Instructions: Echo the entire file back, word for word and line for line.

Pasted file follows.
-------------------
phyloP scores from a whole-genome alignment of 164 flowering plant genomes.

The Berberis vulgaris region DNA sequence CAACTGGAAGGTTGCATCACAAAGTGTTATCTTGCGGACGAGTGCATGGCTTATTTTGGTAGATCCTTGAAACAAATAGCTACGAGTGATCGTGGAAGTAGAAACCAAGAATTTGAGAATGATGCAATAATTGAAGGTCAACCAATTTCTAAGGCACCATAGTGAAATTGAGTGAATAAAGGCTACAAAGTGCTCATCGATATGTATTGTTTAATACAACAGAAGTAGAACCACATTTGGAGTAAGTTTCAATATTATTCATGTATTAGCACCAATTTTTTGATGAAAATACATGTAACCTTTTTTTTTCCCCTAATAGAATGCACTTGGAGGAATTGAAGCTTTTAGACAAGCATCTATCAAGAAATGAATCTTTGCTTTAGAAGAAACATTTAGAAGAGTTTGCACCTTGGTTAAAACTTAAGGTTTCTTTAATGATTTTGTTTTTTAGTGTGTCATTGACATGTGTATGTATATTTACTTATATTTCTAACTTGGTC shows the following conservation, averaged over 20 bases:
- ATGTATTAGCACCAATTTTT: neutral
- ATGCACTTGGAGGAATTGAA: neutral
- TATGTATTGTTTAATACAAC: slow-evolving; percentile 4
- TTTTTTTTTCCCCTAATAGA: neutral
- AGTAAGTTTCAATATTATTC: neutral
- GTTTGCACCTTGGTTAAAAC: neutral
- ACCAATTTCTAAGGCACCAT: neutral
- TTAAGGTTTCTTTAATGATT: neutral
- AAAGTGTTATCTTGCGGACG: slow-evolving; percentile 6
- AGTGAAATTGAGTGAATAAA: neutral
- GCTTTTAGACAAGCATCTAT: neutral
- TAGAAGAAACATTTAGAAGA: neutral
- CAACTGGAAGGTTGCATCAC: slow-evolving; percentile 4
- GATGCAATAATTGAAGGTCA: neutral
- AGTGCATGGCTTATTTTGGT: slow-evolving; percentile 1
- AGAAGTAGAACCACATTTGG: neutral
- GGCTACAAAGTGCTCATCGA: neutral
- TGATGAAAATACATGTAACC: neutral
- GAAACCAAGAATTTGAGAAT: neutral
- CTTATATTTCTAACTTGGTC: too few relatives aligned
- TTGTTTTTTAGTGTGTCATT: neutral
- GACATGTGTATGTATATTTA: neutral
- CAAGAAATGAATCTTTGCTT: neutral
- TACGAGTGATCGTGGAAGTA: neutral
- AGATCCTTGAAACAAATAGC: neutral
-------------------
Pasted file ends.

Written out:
phyloP scores from a whole-genome alignment of 164 flowering plant genomes.

The Berberis vulgaris region DNA sequence CAACTGGAAGGTTGCATCACAAAGTGTTATCTTGCGGACGAGTGCATGGCTTATTTTGGTAGATCCTTGAAACAAATAGCTACGAGTGATCGTGGAAGTAGAAACCAAGAATTTGAGAATGATGCAATAATTGAAGGTCAACCAATTTCTAAGGCACCATAGTGAAATTGAGTGAATAAAGGCTACAAAGTGCTCATCGATATGTATTGTTTAATACAACAGAAGTAGAACCACATTTGGAGTAAGTTTCAATATTATTCATGTATTAGCACCAATTTTTTGATGAAAATACATGTAACCTTTTTTTTTCCCCTAATAGAATGCACTTGGAGGAATTGAAGCTTTTAGACAAGCATCTATCAAGAAATGAATCTTTGCTTTAGAAGAAACATTTAGAAGAGTTTGCACCTTGGTTAAAACTTAAGGTTTCTTTAATGATTTTGTTTTTTAGTGTGTCATTGACATGTGTATGTATATTTACTTATATTTCTAACTTGGTC shows the following conservation, averaged over 20 bases:
- ATGTATTAGCACCAATTTTT: neutral
- ATGCACTTGGAGGAATTGAA: neutral
- TATGTATTGTTTAATACAAC: slow-evolving; percentile 4
- TTTTTTTTTCCCCTAATAGA: neutral
- AGTAAGTTTCAATATTATTC: neutral
- GTTTGCACCTTGGTTAAAAC: neutral
- ACCAATTTCTAAGGCACCAT: neutral
- TTAAGGTTTCTTTAATGATT: neutral
- AAAGTGTTATCTTGCGGACG: slow-evolving; percentile 6
- AGTGAAATTGAGTGAATAAA: neutral
- GCTTTTAGACAAGCATCTAT: neutral
- TAGAAGAAACATTTAGAAGA: neutral
- CAACTGGAAGGTTGCATCAC: slow-evolving; percentile 4
- GATGCAATAATTGAAGGTCA: neutral
- AGTGCATGGCTTATTTTGGT: slow-evolving; percentile 1
- AGAAGTAGAACCACATTTGG: neutral
- GGCTACAAAGTGCTCATCGA: neutral
- TGATGAAAATACATGTAACC: neutral
- GAAACCAAGAATTTGAGAAT: neutral
- CTTATATTTCTAACTTGGTC: too few relatives aligned
- TTGTTTTTTAGTGTGTCATT: neutral
- GACATGTGTATGTATATTTA: neutral
- CAAGAAATGAATCTTTGCTT: neutral
- TACGAGTGATCGTGGAAGTA: neutral
- AGATCCTTGAAACAAATAGC: neutral